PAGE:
Late-season fatigue a challenge for Lightning down the stretch

Tampa Bay’s schedule has been brutal over the past month. Ensuring players are rested and ready going into the postseason is paramount.
Lightning defenseman Victor Hedman (77) keeps the puck from New Jersey Devils center Jesper Boqvist (70) during the first period of Sunday's game at Amalie Arena.
Lightning defenseman Victor Hedman (77) keeps the puck from New Jersey Devils center Jesper Boqvist (70) during the first period of Sunday's game at Amalie Arena. [ CHRIS O'MEARA | AP ]
Published March 20|Updated March 20

TAMPA — The Lightning had control of Sunday’s game against the Devils after Alex Killorn scored early in the second period to put them up two goals. Nine seconds later, New Jersey answered, and from then on Tampa Bay seemed physically and mentally worn down.

The Devils scored five straight goals, sending the Lightning to a 5-2 loss.

Tampa Bay’s schedule over the past month has been a grind. It is nearing the end of a 19-games-over-33 days stretch. Combine that with the fact that they have played almost an entire season of additional games during the past three postseasons, and the Lightning have to guard against fatigue as the playoffs draw near.

Tampa Bay will play 16 games in March. Dating back to a Feb. 21 home game against the Ducks,
the Lightning haven’t had more than one day off between games. Sunday’s contest was the end of four straight weekends of back-to-back games.

Coming out of the All-Star break the first weekend of February, the Lightning had four games in hand as they chased the Maple Leafs for second place in the Atlantic Division. Now, entering Tuesday’s games, Toronto has played two fewer games than Tampa Bay.

“It’s been a tough stretch for the boys,” Lightning coach Jon Cooper said.

With just 11 games left in the regular season, Tampa Bay (42-23-6, 90 points) on Monday boarded its team charter for consecutive road games at Montreal, Ottawa, Boston and Carolina over the next eight days.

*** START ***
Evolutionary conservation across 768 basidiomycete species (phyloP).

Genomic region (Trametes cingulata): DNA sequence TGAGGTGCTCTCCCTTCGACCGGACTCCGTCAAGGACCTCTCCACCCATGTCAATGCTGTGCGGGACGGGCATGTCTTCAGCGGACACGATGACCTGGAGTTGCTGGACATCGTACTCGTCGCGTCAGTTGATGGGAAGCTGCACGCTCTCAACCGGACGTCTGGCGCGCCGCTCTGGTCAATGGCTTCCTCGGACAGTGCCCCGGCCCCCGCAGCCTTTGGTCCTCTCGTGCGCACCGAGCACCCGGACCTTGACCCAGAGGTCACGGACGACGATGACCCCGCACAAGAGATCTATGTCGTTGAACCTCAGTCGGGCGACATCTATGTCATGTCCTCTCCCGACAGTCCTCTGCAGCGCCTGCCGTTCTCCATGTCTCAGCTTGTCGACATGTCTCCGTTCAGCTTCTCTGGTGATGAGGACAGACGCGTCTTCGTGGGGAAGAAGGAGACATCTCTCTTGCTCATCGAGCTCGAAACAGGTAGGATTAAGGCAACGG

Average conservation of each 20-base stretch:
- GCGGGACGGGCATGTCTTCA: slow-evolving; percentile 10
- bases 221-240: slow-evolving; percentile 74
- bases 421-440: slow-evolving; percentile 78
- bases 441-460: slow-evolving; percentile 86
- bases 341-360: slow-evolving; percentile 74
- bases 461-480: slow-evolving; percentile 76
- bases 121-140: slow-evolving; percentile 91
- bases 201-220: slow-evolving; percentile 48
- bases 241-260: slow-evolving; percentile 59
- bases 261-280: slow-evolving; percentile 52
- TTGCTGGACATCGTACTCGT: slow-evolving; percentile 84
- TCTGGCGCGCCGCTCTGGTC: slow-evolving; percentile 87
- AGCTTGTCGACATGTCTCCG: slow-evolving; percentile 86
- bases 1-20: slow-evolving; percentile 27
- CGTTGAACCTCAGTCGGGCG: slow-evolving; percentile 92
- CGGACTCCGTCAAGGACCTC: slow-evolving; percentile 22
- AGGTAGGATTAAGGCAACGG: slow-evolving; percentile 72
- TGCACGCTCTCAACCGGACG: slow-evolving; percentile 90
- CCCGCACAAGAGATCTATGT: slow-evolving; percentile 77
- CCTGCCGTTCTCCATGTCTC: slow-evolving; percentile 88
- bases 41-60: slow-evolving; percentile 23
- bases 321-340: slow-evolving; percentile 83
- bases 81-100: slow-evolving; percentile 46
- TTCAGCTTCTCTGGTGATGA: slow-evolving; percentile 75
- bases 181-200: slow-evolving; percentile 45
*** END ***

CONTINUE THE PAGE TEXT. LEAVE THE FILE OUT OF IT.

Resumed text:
The Lightning seem to have rebounded from their low point, a five-game winless streak Feb. 26-March 5. Despite Sunday’s loss to New Jersey, Tampa Bay is 5-2-1 in its last eight games. Still, it has struggled to put together a full 60-minute effort, its game sometimes teetering from period to period. With the physical, tight-space game of the playoffs approaching, the margin for error shrinks.

“The biggest part of this part of the season is the rest,” Cooper said. “The practice time is out the window. Maybe we get one a week now for the rest of the year. To me, it’s all about the mental rest, the physical rest for our guys. To me, we have so many games, now it’s all about playing the games. If they don’t know what we’re doing in our system from 65 games in, then that’s a whole different problem. But our guys are dialed in. But for me, it’s keeping our guys as fresh as possible, which is really, really tough this time of year.”

The coaching staff has done what it can to help.

When the Lightning played two games over three days last week in New Jersey, both game-day skates were optional, allowing players to arrive at the arena later than usual. Cooper has rotated some of the team’s defensemen and bottom-six forwards to give them games off while experimenting with line combinations and pairings. After captain Steven Stamkos sat out Tuesday’s game to help his injured left knee recover, he said just taking one game off offered a valuable mental break.

“It’s a lot of hockey,” said defenseman Victor Hedman. “But it’s the same for everyone. You want to be at your best here in a few weeks. And, you know, it’s all about preparation. It’s all about being mentally ready for a long run. But we want to make sure that we feel confident going into the fun stuff and just keep plugging away.”

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While rest is important, Tampa Bay also wants to be playing well and organized as it enters the postseason. The playoffs are scheduled to open on April 17. Barring jumping the Leafs in the standings, the Lightning will open the postseason in Toronto.

“You only have so long to play this game,” Cooper said. “And you can sit there and say, ‘Well, we played so much hockey over the last three years and basically a full season worth more than other teams.’ That’s true, but the rewards far outweigh any time you can have rest in the summer. Players’ careers are short. You take advantage when you can.”

Cooper said it’s up to the team’s leaders to prevent fatigue from becoming an excuse in the locker room.

“This is excitement time,” he said. “We don’t (officially) have a playoff spot yet. So, we have to get into the playoffs. But it’s such a fun time when you’re in there. These dog days, they’re tough, but we’re not the only team that has to do it. Everybody’s doing it.”

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